Bush administration support for democracy was proved illusionary when the Turkish government followed the will of its people, and not the directive of Washington, by not only not joining the "Coalition of the Willing" but by also refusing our military the right to pass through Turkey in the war on Iraq. In that case, Washington was furious that a subordinate state would follow democratic principles and not its directive. We see in Spain, for example, the rapid dismantling of Roman Catholic influence despite the pope's celebrity. Where the Vatican sees the emergence of a modern-day Sodom and Gomorrah the average Spaniard sees personal freedom. In the United States, despite the propaganda pumped into US homes in recent weeks, over 80% of citizens polled rejected the reach of the Religious Right and moralists on the Left that would invite government into traditional rights to die that Americans have made for themselves for years.
Let's hope the new pope and the next American president not only talk the talk of democracy but that they promote it in the truest sense of the word. If not, don't fret. Individuals will continue to rebel against authoritarian leaders that want to dictate adherence to archaic doctrine. Social evolution may not be a linear progression, which we are reminded by recent events in the Sudan, but we will continue to progress. Authoritarian popes and reactionary presidents may resist, but the people's will will be done. Respect for the office of religous and secular leaders, and the affection for the men who hold it, notwithstanding.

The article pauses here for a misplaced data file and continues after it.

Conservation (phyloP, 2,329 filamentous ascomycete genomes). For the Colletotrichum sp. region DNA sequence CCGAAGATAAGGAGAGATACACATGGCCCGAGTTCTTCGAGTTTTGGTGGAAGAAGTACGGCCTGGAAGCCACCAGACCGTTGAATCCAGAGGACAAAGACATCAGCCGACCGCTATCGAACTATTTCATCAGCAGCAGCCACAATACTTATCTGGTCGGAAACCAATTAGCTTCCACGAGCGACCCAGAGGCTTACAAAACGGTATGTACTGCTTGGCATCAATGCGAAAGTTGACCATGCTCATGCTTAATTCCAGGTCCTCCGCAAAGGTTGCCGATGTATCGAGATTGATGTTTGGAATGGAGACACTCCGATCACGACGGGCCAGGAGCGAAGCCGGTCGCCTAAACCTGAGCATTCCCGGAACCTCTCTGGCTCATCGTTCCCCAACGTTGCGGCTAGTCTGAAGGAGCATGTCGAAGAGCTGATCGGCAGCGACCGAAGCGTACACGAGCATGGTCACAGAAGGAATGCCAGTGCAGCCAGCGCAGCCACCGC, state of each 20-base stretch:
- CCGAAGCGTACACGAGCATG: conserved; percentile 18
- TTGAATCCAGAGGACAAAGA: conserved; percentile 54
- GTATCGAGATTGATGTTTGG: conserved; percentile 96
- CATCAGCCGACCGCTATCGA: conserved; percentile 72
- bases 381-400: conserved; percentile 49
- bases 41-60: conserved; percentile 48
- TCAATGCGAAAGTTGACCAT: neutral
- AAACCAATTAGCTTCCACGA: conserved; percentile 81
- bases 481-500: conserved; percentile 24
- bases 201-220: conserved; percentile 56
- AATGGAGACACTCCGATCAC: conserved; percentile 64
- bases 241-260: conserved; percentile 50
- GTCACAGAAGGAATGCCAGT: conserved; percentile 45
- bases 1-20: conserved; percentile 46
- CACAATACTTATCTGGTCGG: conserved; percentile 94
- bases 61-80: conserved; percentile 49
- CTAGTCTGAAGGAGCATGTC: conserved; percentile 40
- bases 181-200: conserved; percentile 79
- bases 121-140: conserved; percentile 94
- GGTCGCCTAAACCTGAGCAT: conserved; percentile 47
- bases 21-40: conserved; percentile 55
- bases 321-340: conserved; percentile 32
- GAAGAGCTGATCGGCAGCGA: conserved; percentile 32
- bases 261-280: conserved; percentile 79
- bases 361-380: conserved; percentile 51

Ted Rall hits for extra bases this week by wondering who really was the single-handed destroyer of soviet Communism, because it cannot be both Reagan and John Paul II, can it?
When that man is on, he is really on.